Tuesday, April 2, 2013

Woodcock Watch

bird book public domain free image woodcock
I first met Elma at an Indiana Master Naturalist meeting through a mutual friend. She is meticulous in her details and takes copious notes. She saw me a couple of months later at the First Day Hike and remembered me. Later, she took my family on a hike in HER stomping grounds. She has a good heart and is a good writer. She joined us for our Nature Nook book group meetings at Woodlawn Nature Center. Thanks for sharing, Elma! By the way, Elkhart County Parks recently did a Woodcock walk near our house--I need to find them! I tried the other day, but with all 4 boys it was a lost cause with our noise factor. 

Here are a few resources:
How to find a woodcock video--They arrive a little earlier in our area.
A family's description of a woodcock walk--The site includes a description of the woodcock from Aldo Leopold's A Sand County Almanac
All About Birds' woodcock entry

Nature's Best by Elma Chapman, Indiana Master Naturalist
Woodcock Watch.  The warmer weather at the end of last week was welcomed by all.  While hiking at Pine Knob I heard two kinds of frogs, the spring peeper and the midland chorus frog.  I also saw some skunk cabbage breaking through the surface soil.  The bird chatter is increasing as are the species heading north.  In my yard this week I have seen bluebirds, grackles, redwing blackbirds, robins, goldfinches, sparrows, mourning doves, cardinals and blue jays.  The juncos and redpolls that have been at my feeder most of the winter haven’t headed north yet, but they’ll disappear any day now. I have seen wild turkey, hawks, vultures, phoebes and killdeer in the county this week.  Not all of these birds migrate, but it’s nice to see so many different ones again.  And most exciting of all for me is that there was a loon sighted on Sylvan Lake on Saturday.  Loons are fascinating birds and unfortunately they don’t stay with us, but we do get to host them on our lakes for a short time in the spring as they head north from the Gulf Coast.
A bird I have never seen, but hope to this week, is the American woodcock.  They are very well camouflaged in a mottled brown to match the leaf litter on the forest floor where they forage for worms.  They live year round in the southeast United States, but expand their range as far as southeastern Canada in the summer.  So why do I hope to see one this week?  Because I plan on participating in the woodcock watch that the LaGrange County Parks is having this week.  Tuesday night they will be at Delt Church Park at 7:30 p.m. to look for the woodcocks.  Wednesday they will try to find some at Pine Knob, also at 7:30.  They have been seen in the past at Delt Church, but this will be a first to try to find them at Pine Knob.  The habitat is right, so there is a good chance we might see them both nights.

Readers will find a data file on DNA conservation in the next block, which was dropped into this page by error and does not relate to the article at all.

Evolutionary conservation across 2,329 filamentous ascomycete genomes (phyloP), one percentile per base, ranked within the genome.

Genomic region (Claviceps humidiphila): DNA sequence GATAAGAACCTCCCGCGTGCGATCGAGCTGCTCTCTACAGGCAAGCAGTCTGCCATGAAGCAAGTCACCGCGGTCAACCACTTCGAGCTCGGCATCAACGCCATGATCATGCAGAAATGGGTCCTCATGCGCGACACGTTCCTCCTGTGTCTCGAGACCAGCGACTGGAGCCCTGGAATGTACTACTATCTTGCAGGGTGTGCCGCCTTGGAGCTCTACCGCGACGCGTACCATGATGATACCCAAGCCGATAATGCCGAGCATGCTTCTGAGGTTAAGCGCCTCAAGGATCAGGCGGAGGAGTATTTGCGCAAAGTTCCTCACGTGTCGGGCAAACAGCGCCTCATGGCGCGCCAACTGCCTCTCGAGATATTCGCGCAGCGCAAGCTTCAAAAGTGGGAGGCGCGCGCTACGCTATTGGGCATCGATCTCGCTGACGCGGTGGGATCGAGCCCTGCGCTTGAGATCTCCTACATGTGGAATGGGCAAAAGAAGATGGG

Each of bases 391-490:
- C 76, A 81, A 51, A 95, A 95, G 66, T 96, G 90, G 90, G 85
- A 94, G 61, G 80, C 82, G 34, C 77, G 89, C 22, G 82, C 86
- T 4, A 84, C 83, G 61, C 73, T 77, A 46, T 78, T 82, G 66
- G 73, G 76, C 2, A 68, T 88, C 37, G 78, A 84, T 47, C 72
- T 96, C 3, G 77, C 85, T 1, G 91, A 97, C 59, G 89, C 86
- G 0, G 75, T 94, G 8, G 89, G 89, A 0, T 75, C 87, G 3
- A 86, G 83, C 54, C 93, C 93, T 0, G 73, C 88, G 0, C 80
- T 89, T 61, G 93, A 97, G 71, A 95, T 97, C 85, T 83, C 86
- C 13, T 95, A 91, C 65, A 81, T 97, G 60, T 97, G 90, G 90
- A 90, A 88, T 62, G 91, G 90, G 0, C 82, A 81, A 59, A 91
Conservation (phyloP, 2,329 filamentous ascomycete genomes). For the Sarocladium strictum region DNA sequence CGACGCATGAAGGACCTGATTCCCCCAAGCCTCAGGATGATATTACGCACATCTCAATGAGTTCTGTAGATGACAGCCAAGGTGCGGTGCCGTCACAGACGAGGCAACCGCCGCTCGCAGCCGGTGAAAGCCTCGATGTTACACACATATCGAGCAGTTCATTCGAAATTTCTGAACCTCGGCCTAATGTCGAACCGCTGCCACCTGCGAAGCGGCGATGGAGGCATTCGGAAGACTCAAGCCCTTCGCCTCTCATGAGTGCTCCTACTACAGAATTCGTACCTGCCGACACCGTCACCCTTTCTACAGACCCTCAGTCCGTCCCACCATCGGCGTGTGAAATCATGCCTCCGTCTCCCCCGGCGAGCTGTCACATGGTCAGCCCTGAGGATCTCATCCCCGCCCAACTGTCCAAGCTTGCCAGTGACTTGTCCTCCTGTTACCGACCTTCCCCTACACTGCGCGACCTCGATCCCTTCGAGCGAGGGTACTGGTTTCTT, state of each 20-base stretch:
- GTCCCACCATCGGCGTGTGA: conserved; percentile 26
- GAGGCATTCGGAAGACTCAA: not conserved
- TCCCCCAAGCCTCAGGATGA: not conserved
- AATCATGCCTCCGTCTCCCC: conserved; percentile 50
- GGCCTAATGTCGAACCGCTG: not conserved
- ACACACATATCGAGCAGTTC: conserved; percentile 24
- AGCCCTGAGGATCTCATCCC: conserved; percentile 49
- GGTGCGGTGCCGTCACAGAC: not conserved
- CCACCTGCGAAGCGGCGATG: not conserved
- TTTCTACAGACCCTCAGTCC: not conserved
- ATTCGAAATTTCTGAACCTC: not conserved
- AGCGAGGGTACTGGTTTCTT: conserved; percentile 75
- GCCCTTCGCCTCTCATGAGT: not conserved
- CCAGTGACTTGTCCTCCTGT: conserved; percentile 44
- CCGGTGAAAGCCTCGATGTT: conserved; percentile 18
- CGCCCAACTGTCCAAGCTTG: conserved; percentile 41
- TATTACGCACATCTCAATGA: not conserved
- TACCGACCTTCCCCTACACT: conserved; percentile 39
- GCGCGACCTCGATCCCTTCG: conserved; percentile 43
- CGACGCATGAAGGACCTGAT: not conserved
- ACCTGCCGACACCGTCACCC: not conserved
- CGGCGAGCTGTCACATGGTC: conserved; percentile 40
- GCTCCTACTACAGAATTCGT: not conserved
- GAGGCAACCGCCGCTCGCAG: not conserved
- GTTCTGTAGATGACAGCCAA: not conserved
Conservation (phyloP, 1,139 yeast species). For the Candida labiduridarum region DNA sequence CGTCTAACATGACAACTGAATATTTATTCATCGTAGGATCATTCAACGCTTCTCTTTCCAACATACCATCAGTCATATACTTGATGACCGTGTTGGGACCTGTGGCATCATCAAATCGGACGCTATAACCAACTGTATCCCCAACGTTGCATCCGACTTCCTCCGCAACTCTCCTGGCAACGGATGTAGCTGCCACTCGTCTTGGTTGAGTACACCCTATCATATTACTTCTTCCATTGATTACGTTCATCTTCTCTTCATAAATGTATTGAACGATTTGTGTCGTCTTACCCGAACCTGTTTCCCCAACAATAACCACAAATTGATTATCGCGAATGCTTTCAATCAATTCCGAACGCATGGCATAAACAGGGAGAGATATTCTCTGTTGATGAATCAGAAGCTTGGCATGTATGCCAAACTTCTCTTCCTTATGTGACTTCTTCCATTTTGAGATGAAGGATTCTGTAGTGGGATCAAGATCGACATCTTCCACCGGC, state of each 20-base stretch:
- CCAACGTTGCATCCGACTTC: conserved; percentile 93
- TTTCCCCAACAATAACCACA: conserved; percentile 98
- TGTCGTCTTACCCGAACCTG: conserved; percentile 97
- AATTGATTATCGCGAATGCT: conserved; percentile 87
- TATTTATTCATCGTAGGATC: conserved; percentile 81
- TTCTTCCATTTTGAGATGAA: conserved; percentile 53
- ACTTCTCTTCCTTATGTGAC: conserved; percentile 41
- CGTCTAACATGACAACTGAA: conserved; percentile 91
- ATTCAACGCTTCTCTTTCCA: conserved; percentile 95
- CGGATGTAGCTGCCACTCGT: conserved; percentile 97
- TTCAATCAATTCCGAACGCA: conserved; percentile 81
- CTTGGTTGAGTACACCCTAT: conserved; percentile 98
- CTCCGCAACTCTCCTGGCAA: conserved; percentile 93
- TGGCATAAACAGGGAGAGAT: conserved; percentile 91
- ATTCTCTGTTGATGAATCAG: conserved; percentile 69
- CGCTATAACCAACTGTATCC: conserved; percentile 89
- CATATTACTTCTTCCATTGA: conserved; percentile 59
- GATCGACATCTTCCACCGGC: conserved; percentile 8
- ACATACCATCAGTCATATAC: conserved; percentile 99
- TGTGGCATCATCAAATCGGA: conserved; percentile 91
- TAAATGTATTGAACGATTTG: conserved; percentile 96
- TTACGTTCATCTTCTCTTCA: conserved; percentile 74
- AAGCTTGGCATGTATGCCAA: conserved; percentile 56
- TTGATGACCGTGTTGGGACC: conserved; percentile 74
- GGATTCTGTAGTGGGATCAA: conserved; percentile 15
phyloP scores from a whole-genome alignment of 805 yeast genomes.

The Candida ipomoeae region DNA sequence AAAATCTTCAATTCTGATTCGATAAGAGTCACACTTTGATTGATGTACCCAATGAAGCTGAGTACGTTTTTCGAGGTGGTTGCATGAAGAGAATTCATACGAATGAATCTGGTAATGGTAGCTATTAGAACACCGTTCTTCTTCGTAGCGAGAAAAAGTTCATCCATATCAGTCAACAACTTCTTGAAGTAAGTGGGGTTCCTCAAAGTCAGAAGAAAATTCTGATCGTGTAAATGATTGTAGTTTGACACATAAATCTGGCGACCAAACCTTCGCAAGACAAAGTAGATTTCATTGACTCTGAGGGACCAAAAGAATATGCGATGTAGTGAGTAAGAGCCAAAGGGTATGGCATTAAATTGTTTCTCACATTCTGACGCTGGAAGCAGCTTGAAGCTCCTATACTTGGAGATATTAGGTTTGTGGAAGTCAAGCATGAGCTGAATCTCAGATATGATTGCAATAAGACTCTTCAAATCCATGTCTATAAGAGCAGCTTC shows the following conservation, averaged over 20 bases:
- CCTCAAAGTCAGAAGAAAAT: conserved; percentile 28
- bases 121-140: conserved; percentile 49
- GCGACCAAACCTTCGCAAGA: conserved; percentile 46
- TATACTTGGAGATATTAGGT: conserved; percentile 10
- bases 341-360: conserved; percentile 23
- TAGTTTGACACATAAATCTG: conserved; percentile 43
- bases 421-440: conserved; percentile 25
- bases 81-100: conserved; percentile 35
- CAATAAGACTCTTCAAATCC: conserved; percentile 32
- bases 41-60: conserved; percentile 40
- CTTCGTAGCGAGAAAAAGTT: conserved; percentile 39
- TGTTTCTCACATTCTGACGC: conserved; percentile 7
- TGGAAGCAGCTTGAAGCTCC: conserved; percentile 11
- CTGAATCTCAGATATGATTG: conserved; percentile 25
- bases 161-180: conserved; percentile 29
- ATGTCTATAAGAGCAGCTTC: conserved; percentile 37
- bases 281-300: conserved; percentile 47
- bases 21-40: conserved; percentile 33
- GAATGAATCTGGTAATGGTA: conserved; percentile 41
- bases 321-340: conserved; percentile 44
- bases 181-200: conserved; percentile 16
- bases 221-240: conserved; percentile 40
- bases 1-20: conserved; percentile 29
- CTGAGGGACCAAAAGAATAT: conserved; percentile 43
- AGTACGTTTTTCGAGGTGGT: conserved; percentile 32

Last week the Parks Department had scheduled a frog census in the parks, but had to cancel it because it was just too cold.  The frogs are very temperature sensitive.  So I asked Scott Beam is the woodcock watch was likely to be canceled and his response was no, that woodcocks go by the calendar and not the temperature, and this week is the week to see them.
So what’s so special about a woodcock, and if they are so well camouflaged, how do I expect to see them?  The answer to both questions is that the males have a spectacular mating ritual that involves calling on the ground a sound called a “preent” and then flying up in a spiral to a height sometimes over 300 feet and then chirping while diving down in a zigzag to land silently next to a female and then do the whole thing over again, just to impress her. According to the Cornell Lab of Ornithology’s website, the male does not participate in parenting responsibilities and may do his preenting at several different singing grounds with several different females.  The female for her part may visit four or more singing grounds, even after she is caring for her young.  Sounds like these woodcocks are real party animals!
Woodcocks are not tiny birds:  their wingspan is between 16-18 inches and their length is 9-12 inches.  They have quite a long bill for poking around in the leaves and soil looking for earthworms and insects.  They nest on the ground in a shallow depression and may have 1-12 eggs, which are creamy buff with brown spots concentrated near the large end.